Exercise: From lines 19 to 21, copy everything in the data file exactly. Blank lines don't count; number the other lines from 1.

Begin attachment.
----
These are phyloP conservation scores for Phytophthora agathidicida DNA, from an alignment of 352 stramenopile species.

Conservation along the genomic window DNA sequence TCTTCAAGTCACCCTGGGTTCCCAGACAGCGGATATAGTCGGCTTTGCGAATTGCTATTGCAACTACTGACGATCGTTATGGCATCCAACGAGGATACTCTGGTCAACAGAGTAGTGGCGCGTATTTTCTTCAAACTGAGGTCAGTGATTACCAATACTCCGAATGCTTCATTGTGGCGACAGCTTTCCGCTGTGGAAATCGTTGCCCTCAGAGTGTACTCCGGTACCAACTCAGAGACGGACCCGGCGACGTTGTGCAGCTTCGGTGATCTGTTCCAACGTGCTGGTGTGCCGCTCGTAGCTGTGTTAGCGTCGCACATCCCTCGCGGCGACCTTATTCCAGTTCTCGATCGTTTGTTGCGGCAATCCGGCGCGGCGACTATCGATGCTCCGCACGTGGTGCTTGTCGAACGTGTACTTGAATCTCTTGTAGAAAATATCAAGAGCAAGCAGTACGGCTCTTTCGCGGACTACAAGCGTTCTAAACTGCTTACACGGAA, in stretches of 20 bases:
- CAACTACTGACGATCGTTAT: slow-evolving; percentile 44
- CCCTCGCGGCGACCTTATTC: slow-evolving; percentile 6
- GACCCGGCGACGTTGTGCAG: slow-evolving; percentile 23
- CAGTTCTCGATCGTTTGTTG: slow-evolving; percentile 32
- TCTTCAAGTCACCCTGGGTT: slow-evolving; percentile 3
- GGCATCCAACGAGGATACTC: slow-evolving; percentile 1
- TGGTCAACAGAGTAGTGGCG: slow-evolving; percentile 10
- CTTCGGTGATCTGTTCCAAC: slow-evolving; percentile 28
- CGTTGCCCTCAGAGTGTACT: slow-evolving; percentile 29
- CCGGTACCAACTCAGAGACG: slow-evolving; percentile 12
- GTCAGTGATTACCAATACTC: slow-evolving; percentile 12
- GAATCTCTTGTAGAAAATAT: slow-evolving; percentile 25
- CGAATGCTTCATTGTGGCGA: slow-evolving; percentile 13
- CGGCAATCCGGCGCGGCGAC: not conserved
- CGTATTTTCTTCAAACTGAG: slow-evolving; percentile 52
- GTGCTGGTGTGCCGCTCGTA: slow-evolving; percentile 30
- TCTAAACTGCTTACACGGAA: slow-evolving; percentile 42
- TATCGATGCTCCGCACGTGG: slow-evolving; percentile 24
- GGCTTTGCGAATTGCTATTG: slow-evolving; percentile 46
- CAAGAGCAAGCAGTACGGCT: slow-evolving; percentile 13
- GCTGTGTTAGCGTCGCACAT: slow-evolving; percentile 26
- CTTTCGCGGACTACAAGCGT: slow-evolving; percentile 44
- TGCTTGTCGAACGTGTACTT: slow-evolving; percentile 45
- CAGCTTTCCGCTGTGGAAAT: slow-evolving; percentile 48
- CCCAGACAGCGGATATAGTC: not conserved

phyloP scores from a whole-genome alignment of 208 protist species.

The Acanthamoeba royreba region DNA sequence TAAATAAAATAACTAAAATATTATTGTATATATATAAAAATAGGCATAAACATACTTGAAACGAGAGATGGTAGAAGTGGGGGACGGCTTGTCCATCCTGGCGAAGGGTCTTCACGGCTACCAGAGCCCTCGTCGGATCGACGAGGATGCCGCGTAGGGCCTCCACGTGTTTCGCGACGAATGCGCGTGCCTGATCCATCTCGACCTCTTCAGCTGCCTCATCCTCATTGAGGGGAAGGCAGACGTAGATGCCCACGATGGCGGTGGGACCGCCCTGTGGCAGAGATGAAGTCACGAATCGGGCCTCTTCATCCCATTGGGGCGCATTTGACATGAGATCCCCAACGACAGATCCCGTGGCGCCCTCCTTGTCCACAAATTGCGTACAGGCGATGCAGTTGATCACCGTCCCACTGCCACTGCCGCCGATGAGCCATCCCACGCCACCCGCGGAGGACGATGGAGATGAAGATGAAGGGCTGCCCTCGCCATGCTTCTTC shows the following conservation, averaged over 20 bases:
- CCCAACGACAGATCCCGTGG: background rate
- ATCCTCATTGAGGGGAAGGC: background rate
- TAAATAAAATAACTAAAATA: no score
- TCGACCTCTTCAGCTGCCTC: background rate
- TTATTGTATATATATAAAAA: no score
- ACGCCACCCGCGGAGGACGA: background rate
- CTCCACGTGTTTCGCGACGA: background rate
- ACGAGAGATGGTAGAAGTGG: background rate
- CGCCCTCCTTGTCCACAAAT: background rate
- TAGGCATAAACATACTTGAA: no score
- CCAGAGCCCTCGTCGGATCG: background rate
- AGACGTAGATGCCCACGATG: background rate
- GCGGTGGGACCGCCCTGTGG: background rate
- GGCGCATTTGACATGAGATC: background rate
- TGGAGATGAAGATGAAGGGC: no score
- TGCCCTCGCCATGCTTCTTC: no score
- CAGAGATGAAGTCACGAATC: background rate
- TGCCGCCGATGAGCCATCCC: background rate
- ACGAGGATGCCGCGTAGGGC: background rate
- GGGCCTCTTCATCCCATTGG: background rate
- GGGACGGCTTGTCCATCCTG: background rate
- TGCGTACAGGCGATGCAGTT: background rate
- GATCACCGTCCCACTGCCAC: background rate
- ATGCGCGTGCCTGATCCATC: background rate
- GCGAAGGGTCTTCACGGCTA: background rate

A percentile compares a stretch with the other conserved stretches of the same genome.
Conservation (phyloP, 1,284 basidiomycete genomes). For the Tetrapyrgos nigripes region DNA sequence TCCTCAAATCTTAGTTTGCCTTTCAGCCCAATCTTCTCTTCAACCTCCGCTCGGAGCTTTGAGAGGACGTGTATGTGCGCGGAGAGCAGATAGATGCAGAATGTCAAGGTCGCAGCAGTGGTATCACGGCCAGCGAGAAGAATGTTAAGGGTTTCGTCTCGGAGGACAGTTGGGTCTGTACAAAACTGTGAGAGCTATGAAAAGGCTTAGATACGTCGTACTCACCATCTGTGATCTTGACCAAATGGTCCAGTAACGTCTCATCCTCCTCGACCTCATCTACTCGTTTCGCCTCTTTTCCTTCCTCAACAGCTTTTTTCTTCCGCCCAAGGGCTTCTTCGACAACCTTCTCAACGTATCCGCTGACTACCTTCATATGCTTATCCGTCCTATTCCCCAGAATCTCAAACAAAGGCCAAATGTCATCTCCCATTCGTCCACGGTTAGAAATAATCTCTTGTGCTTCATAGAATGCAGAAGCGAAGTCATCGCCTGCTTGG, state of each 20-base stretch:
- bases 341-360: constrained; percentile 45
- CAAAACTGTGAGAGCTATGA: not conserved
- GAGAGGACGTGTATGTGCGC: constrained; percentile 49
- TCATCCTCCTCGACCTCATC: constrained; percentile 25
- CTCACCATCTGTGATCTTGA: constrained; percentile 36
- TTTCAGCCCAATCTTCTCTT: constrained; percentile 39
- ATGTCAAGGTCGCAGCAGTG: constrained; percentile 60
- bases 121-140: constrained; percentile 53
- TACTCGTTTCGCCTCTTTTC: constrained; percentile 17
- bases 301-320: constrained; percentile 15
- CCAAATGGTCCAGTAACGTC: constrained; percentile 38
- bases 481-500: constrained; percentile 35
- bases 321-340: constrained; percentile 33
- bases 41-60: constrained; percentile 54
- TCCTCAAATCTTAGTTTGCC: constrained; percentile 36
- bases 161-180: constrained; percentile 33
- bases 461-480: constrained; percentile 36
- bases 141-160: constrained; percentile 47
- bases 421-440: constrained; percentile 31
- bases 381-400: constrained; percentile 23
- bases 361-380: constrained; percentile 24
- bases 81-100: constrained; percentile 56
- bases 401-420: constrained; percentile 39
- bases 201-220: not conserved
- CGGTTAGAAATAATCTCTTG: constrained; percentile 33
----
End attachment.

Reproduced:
- TCTAAACTGCTTACACGGAA: slow-evolving; percentile 42
- TATCGATGCTCCGCACGTGG: slow-evolving; percentile 24
- GGCTTTGCGAATTGCTATTG: slow-evolving; percentile 46